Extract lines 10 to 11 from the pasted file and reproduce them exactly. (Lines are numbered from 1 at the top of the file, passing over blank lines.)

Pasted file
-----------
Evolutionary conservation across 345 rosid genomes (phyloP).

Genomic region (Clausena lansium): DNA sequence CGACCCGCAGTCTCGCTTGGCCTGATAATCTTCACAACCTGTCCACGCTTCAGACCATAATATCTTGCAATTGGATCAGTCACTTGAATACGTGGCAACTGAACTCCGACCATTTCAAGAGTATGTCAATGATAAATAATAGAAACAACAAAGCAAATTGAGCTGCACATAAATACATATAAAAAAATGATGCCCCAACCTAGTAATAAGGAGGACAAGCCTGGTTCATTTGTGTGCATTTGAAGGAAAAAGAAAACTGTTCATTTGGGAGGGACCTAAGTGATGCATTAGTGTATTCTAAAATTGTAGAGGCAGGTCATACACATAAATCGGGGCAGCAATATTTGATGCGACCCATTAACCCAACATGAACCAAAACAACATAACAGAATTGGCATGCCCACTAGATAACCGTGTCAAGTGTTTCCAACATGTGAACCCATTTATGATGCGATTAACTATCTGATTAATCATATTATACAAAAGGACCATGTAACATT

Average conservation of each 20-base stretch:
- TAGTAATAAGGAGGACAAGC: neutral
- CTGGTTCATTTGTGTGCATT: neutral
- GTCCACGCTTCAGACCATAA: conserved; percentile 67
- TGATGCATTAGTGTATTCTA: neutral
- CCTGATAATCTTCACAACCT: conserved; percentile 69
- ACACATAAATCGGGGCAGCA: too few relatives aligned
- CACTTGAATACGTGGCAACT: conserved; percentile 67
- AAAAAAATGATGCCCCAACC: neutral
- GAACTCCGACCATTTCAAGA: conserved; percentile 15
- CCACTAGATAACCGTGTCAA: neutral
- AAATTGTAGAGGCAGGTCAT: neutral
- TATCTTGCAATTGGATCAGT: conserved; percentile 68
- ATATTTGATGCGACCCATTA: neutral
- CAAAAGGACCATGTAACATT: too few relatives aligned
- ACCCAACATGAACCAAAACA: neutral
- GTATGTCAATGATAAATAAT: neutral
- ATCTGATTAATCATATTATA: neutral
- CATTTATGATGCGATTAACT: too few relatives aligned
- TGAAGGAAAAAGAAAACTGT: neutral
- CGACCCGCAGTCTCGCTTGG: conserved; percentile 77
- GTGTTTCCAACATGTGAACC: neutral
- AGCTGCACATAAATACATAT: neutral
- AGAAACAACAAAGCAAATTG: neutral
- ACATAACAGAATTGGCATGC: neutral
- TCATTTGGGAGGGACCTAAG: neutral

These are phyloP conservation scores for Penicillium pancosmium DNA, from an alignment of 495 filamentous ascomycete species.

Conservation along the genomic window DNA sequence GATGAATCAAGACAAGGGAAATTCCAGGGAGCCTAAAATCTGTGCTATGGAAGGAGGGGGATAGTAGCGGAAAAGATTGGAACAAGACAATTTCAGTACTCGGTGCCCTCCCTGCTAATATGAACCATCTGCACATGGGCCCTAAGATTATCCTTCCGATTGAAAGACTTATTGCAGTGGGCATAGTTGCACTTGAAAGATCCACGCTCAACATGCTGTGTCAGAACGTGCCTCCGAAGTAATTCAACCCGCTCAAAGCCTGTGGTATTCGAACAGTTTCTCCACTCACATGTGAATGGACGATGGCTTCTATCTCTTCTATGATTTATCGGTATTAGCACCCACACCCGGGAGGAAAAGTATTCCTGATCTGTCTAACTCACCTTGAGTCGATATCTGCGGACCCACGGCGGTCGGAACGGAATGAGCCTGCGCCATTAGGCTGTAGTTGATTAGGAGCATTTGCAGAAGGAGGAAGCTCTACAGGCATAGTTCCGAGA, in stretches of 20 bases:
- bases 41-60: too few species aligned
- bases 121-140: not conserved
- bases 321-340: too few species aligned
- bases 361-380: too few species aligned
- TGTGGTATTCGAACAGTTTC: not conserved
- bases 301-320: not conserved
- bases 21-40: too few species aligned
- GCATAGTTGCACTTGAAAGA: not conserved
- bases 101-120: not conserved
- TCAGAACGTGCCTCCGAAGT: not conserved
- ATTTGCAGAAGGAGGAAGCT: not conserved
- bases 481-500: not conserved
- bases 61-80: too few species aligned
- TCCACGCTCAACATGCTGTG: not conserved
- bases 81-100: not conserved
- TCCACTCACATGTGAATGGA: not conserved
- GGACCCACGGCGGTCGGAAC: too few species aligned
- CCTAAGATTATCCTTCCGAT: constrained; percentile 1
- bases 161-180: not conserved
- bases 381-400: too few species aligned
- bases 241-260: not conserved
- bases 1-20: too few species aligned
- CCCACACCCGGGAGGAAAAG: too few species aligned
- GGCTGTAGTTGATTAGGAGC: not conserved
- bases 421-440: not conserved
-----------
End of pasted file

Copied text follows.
- CACTTGAATACGTGGCAACT: conserved; percentile 67
- AAAAAAATGATGCCCCAACC: neutral